Zionists and Communists
The main purpose of the Bolsheviks' work among the Jewish population was to involve the general public of "Jewish workers" in the sphere of Communist influence. For that purpose, in 1918, Jewish Sections of the RKP(B) were established. In Petrograd, their work had little success because of the particular features of the local community. Most of the Petrograd Jews held to anti-Bolshevik positions. There were few Jewish workers in Petrograd. Jewish craftsmen and shop people, in general, supported traditional Jewish parties. Among the non-assimilated Jewish intelligentsia and young people, Zionist ideas were popular. Petrograd Jewish Bolsheviks suffered from a lack of Yiddish-speaking agitators. The number of figures in Soviet Jewish establishments (first of all, the Jewish Department of Komnats) was quite small.
The Jewish Department of Komnats was primarily occupied with spoken propaganda. Later, it undertook publishing. Literature was printed at the Togblat printing-house based in the 12th and 14th government printing offices. During the six years of its existence, the Department produced only one double-paged issue of "Di Freye Stimme" ("The Free Voice") newspaper. It also took part in publishing the newspaper "Der Iddisher Arbeiter" ("The Jewish Worker"). Moreover, propaganda paperbacks as well as political and scientific literature were produced in Yiddish. Supported by Komnats, some issues of "Yevreyskaya Starina" ("Jewish Antiquity") were produced. Some other Jewish periodicals were published in Petrograd, too, but they all were Zionist in character.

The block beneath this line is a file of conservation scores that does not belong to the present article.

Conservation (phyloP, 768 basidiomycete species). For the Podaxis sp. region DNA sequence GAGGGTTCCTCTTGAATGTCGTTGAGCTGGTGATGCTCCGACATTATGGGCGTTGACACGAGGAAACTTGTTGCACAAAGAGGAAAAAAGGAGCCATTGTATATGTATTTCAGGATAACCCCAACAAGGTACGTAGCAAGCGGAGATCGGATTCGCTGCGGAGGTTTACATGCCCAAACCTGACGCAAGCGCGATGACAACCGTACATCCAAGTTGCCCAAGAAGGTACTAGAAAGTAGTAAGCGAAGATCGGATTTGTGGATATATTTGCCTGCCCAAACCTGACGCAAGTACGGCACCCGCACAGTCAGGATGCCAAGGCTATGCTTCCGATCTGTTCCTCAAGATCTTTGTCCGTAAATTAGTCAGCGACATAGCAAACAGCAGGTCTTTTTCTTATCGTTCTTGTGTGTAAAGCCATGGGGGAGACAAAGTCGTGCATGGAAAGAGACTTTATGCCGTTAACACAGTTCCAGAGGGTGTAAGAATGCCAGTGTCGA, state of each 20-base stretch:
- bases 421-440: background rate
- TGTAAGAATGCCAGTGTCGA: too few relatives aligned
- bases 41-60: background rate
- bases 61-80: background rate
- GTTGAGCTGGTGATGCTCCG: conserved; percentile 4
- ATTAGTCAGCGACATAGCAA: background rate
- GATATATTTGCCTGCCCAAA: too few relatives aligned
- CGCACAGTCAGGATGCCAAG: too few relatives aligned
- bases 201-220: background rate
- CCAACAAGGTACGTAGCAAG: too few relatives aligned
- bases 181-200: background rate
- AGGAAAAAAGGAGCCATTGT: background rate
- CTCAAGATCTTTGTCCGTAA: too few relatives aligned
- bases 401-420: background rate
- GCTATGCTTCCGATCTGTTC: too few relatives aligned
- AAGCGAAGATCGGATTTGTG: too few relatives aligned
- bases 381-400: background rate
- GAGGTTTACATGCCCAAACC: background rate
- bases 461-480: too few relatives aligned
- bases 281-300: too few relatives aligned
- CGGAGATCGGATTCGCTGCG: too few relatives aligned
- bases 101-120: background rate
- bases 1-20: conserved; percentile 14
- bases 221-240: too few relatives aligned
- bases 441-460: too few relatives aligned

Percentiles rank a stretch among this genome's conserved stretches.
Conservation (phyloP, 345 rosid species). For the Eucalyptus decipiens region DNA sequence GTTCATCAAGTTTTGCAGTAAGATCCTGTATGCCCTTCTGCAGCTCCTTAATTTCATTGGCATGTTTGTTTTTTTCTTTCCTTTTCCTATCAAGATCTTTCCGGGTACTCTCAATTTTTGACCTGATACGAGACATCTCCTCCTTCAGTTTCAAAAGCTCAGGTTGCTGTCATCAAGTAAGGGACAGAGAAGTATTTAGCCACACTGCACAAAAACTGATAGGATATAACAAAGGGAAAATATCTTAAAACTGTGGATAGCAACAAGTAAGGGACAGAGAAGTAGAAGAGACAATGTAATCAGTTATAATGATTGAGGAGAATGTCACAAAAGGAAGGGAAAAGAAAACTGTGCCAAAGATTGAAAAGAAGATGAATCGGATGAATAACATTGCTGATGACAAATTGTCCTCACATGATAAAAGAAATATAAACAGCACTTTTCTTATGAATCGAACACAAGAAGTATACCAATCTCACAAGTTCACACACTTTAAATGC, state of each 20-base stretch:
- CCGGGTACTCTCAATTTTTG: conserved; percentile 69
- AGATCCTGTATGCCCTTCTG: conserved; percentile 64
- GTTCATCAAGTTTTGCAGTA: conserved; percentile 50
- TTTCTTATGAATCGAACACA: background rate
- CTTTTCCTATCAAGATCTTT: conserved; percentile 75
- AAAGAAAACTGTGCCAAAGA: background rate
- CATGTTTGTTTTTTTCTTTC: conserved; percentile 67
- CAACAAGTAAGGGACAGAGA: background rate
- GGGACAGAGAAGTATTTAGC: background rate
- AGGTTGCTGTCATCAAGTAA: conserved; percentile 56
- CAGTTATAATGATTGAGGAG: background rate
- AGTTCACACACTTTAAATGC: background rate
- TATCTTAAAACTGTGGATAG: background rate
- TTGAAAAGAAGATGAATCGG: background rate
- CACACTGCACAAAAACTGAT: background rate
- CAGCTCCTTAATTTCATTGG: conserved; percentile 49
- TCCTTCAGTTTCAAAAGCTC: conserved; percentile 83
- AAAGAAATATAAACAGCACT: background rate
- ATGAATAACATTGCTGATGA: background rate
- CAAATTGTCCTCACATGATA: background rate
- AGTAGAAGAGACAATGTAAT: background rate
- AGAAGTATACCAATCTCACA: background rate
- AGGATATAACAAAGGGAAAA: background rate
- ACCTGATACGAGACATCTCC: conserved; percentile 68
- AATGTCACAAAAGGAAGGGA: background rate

The Zionist organizations Club Gekholuts, Society Ha-tkhio, and the Society of Palestinian Labor Cooperation operated in Petrograd. The Zionist Chronicle of Jewish Life was published and there was a Kadima publishing house. The Central Committee of the Zionist Organization was situated in Petrograd. Primarily, the Soviet government tolerated Zionist organizations. In 1918, the conductor of the orchestra of the Mariinsky Theater, Mordekhai Golynkin, a devoted Zionist, persuaded F.I. Shalyapin to give a benefit recital. Shalyapin usually refused such requests, but this was a special event. The proceeds were to benefit the foundation of an opera house in Palestine. Shalyapin sang Ha-Tikva at the recital.
In the summer of 1919, the Bolsheviks began their struggle against Zionism. Hebrew was declared a reactionary language. A blow was struck against Tarbut (Culture) organizations. Although VTsIK proclaimed officially that the Zionist Organization "has not been declared counter-revolutionary", the persecution continued. In the beginning of September, a group of Chekists invaded the Petrograd office of the Central Committee of ZO and ransacked it. All money and correspondence were seized, the leaders were arrested. The "Jewish Life Chronicle" was closed. The charges against the arrested Zionists were not repudiated, and some days later all who had been arrested were set free and confiscated objects and money were returned. However, the activity of Zionist organizations in Russia, and in Petrograd in particular, faced ever mounting obstacles. Gradually, all legal forms of Zionists activity in Petrograd were abolished.
A title of "Der Emes" newspaper. 1923